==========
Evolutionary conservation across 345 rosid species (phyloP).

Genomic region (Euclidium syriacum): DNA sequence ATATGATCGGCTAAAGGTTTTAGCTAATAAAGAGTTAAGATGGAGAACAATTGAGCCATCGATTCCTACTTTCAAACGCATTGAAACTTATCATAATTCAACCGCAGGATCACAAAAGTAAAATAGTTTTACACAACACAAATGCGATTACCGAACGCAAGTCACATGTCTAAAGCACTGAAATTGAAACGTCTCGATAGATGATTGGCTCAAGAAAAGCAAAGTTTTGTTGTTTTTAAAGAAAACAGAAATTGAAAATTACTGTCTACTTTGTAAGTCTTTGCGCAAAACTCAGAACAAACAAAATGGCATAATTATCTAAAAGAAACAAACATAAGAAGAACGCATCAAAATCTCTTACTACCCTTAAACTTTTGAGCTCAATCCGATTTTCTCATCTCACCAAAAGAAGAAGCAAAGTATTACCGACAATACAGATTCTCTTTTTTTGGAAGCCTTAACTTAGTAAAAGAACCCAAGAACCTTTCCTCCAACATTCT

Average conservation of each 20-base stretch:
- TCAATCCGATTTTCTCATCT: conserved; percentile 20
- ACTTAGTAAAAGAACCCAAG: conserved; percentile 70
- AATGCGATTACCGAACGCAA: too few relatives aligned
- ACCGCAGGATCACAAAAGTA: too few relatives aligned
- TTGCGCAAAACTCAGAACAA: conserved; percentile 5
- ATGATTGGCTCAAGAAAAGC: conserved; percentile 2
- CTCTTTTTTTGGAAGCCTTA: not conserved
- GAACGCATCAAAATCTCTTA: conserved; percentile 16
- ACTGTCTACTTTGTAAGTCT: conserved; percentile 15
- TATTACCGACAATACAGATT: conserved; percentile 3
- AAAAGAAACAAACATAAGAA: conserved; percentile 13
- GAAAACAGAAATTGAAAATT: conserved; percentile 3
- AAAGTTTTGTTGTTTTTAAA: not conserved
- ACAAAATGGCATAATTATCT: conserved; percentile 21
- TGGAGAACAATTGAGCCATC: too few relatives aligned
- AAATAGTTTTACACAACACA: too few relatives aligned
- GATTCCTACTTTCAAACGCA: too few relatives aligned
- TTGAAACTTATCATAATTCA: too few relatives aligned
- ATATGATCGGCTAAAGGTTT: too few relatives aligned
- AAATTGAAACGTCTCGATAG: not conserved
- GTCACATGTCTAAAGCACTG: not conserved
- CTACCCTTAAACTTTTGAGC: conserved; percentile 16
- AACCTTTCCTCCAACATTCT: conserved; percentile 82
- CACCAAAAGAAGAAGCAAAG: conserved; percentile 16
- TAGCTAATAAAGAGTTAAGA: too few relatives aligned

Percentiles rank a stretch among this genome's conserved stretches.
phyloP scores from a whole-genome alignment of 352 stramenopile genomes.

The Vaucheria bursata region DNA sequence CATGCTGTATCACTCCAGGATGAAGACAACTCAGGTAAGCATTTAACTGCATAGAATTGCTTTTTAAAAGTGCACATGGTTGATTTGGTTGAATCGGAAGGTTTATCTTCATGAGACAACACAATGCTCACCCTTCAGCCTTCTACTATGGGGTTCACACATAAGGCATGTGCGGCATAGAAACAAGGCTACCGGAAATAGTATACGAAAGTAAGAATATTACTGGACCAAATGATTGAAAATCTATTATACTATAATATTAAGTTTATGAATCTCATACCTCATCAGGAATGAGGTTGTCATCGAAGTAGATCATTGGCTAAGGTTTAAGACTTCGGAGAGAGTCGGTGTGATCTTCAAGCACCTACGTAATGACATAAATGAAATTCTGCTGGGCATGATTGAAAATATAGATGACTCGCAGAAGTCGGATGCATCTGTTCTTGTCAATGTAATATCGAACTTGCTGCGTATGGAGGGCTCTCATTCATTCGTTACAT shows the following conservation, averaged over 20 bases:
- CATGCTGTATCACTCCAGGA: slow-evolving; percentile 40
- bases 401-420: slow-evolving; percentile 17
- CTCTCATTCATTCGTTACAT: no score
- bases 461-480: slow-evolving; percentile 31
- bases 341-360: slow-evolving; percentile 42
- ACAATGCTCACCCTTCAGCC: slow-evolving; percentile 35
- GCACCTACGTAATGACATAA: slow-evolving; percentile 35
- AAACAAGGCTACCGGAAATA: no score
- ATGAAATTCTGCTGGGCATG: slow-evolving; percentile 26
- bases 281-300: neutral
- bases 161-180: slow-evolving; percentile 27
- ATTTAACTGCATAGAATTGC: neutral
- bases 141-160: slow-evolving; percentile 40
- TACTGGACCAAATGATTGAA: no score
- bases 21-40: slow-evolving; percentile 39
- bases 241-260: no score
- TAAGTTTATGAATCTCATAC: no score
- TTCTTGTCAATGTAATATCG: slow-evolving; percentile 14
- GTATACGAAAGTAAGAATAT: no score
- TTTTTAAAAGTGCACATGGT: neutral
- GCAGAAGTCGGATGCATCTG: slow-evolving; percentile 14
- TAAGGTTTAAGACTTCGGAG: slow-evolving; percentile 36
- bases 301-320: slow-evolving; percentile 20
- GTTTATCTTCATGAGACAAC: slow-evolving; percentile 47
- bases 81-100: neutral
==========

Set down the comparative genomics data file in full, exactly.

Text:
Evolutionary conservation across 345 rosid species (phyloP).

Genomic region (Euclidium syriacum): DNA sequence ATATGATCGGCTAAAGGTTTTAGCTAATAAAGAGTTAAGATGGAGAACAATTGAGCCATCGATTCCTACTTTCAAACGCATTGAAACTTATCATAATTCAACCGCAGGATCACAAAAGTAAAATAGTTTTACACAACACAAATGCGATTACCGAACGCAAGTCACATGTCTAAAGCACTGAAATTGAAACGTCTCGATAGATGATTGGCTCAAGAAAAGCAAAGTTTTGTTGTTTTTAAAGAAAACAGAAATTGAAAATTACTGTCTACTTTGTAAGTCTTTGCGCAAAACTCAGAACAAACAAAATGGCATAATTATCTAAAAGAAACAAACATAAGAAGAACGCATCAAAATCTCTTACTACCCTTAAACTTTTGAGCTCAATCCGATTTTCTCATCTCACCAAAAGAAGAAGCAAAGTATTACCGACAATACAGATTCTCTTTTTTTGGAAGCCTTAACTTAGTAAAAGAACCCAAGAACCTTTCCTCCAACATTCT

Average conservation of each 20-base stretch:
- TCAATCCGATTTTCTCATCT: conserved; percentile 20
- ACTTAGTAAAAGAACCCAAG: conserved; percentile 70
- AATGCGATTACCGAACGCAA: too few relatives aligned
- ACCGCAGGATCACAAAAGTA: too few relatives aligned
- TTGCGCAAAACTCAGAACAA: conserved; percentile 5
- ATGATTGGCTCAAGAAAAGC: conserved; percentile 2
- CTCTTTTTTTGGAAGCCTTA: not conserved
- GAACGCATCAAAATCTCTTA: conserved; percentile 16
- ACTGTCTACTTTGTAAGTCT: conserved; percentile 15
- TATTACCGACAATACAGATT: conserved; percentile 3
- AAAAGAAACAAACATAAGAA: conserved; percentile 13
- GAAAACAGAAATTGAAAATT: conserved; percentile 3
- AAAGTTTTGTTGTTTTTAAA: not conserved
- ACAAAATGGCATAATTATCT: conserved; percentile 21
- TGGAGAACAATTGAGCCATC: too few relatives aligned
- AAATAGTTTTACACAACACA: too few relatives aligned
- GATTCCTACTTTCAAACGCA: too few relatives aligned
- TTGAAACTTATCATAATTCA: too few relatives aligned
- ATATGATCGGCTAAAGGTTT: too few relatives aligned
- AAATTGAAACGTCTCGATAG: not conserved
- GTCACATGTCTAAAGCACTG: not conserved
- CTACCCTTAAACTTTTGAGC: conserved; percentile 16
- AACCTTTCCTCCAACATTCT: conserved; percentile 82
- CACCAAAAGAAGAAGCAAAG: conserved; percentile 16
- TAGCTAATAAAGAGTTAAGA: too few relatives aligned

Percentiles rank a stretch among this genome's conserved stretches.
phyloP scores from a whole-genome alignment of 352 stramenopile genomes.

The Vaucheria bursata region DNA sequence CATGCTGTATCACTCCAGGATGAAGACAACTCAGGTAAGCATTTAACTGCATAGAATTGCTTTTTAAAAGTGCACATGGTTGATTTGGTTGAATCGGAAGGTTTATCTTCATGAGACAACACAATGCTCACCCTTCAGCCTTCTACTATGGGGTTCACACATAAGGCATGTGCGGCATAGAAACAAGGCTACCGGAAATAGTATACGAAAGTAAGAATATTACTGGACCAAATGATTGAAAATCTATTATACTATAATATTAAGTTTATGAATCTCATACCTCATCAGGAATGAGGTTGTCATCGAAGTAGATCATTGGCTAAGGTTTAAGACTTCGGAGAGAGTCGGTGTGATCTTCAAGCACCTACGTAATGACATAAATGAAATTCTGCTGGGCATGATTGAAAATATAGATGACTCGCAGAAGTCGGATGCATCTGTTCTTGTCAATGTAATATCGAACTTGCTGCGTATGGAGGGCTCTCATTCATTCGTTACAT shows the following conservation, averaged over 20 bases:
- CATGCTGTATCACTCCAGGA: slow-evolving; percentile 40
- bases 401-420: slow-evolving; percentile 17
- CTCTCATTCATTCGTTACAT: no score
- bases 461-480: slow-evolving; percentile 31
- bases 341-360: slow-evolving; percentile 42
- ACAATGCTCACCCTTCAGCC: slow-evolving; percentile 35
- GCACCTACGTAATGACATAA: slow-evolving; percentile 35
- AAACAAGGCTACCGGAAATA: no score
- ATGAAATTCTGCTGGGCATG: slow-evolving; percentile 26
- bases 281-300: neutral
- bases 161-180: slow-evolving; percentile 27
- ATTTAACTGCATAGAATTGC: neutral
- bases 141-160: slow-evolving; percentile 40
- TACTGGACCAAATGATTGAA: no score
- bases 21-40: slow-evolving; percentile 39
- bases 241-260: no score
- TAAGTTTATGAATCTCATAC: no score
- TTCTTGTCAATGTAATATCG: slow-evolving; percentile 14
- GTATACGAAAGTAAGAATAT: no score
- TTTTTAAAAGTGCACATGGT: neutral
- GCAGAAGTCGGATGCATCTG: slow-evolving; percentile 14
- TAAGGTTTAAGACTTCGGAG: slow-evolving; percentile 36
- bases 301-320: slow-evolving; percentile 20
- GTTTATCTTCATGAGACAAC: slow-evolving; percentile 47
- bases 81-100: neutral